Infantile Digital Fibromas

September 14, 2005
Thomas Zuber, MD

An enlarging mass was noted on the dorsum of the right fifth toe of a 2-month-old boy during a well-child examination. The firm, immobile mass measured approximately 1 cm in diameter. A congenital abnormality was suspected; the patient was referred to a plastic surgeon for consultation.

An enlarging mass was noted on the dorsum of the right fifth toe of a 2-month-old boy during a well-child examination. The firm, immobile mass measured approximately 1 cm in diameter. A congenital abnormality was suspected; the patient was referred to a plastic surgeon for consultation.

Shortly after the initial examination, a similar but smaller lesion developed on the child's left fifth toe. Both tumors were successfully excised; histologic examination confirmed infantile digital fibromas. Within a few months, lesions developed on the right third and fourth toes.

Dr Thomas Zuber, assistant professor at Emory University in Atlanta, writes that infantile digital fibromas appear early in life, generally involve the ulnar 3 digits, may be multiple, and can grow rapidly.1 The lesions tend to have a deep dermal origin and display intracytoplasmic inclusion bodies that are not seen in other fibrous proliferative disorders.1 Similar lesions apparently do not arise in adults.1 While the lesions can be locally aggressive, they do not metastasize.2

The cause is unknown. Early reports suggested that the fibromas result from trauma; however, more recent evidence does not substantiate this theory.3 Studies have failed to demonstrate a causative virus, such as human papillomavirus or herpes simplex virus.4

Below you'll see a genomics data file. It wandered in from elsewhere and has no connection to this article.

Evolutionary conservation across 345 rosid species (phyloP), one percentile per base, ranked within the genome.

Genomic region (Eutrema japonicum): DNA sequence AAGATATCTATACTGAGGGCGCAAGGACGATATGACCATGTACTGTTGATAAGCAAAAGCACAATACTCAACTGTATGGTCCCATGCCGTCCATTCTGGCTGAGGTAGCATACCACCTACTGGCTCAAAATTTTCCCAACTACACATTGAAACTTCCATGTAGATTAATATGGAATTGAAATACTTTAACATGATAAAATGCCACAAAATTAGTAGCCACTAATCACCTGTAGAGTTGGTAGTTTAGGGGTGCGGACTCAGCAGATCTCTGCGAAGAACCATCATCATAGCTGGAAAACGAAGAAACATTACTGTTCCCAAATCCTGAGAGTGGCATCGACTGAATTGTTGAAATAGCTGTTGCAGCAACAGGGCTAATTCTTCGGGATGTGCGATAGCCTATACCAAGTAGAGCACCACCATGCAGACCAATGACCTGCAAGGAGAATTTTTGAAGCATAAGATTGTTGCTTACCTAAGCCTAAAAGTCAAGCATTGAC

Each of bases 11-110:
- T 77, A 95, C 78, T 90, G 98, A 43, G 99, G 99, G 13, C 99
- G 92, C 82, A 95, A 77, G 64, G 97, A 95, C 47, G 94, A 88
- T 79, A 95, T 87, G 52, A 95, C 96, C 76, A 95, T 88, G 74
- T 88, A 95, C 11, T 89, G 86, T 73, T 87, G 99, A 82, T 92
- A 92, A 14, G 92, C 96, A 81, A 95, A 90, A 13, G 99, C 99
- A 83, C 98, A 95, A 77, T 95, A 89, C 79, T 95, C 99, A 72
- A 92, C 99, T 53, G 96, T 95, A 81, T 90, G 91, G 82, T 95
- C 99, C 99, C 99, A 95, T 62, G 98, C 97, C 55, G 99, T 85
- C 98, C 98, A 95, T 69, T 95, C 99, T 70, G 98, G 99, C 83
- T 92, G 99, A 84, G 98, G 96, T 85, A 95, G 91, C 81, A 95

Although complete excision can eradicate the lesions, local recurrence and the development of additional lesions are common.5 Because the lesions can resolve spontaneously, many practitioners prefer to postpone therapy.6-8

One year after eruption, the lesions on this patient's right third and fourth toes have not yet resolved. The boy's condition will continue to be monitored.

REFERENCES:1. Falco NA, Upton J. Infantile digital fibromas. J Hand Surg [Am]. 1995;20:1014-1020.
2. Baerg J, Murphy JJ, Magee JF. Fibromatoses: clinical and pathological features suggestive of recurrence. J Pediatr Surg. 1999;34:1112-1114.
3. Miyamoto T, Mihara M, Hagari Y, et al. Posttraumatic occurrence of infantile digital fibromatosis: a histologic and electron microscopic study. Arch Dermatol. 1986;122:915-918.
4. Zhu WY, Xia MY, Huang YF, et al. Infantile digital fibromatosis: ultrastructural human papillomavirus and herpes simplex virus DNA observation. Pediatr Dermatol. 1991;8:137-139.
5. Rimareix F, Bardot J, Andrac L, et al. Infantile digital fibroma-report of eleven cases. Eur J Pediatr Surg. 1997;7:345-348.
6. Kawaguchi M, Mitsuhashi Y, Hozumi Y, Kondo S. A case of infantile digital fibromatosis with spontaneous regression. J Dermatol. 1998;25:523-526.
7. Azam SH, Nicholas JL. Recurring infantile digital fibromatosis: report of two cases. J Pediatr Surg. 1995;30:89-90.
8. Ishii N, Matsui K, Ichiyama S, et al. A case of infantile digital fibromatosis showing spontaneous regression. Br J Dermatol. 1989;121:129-133.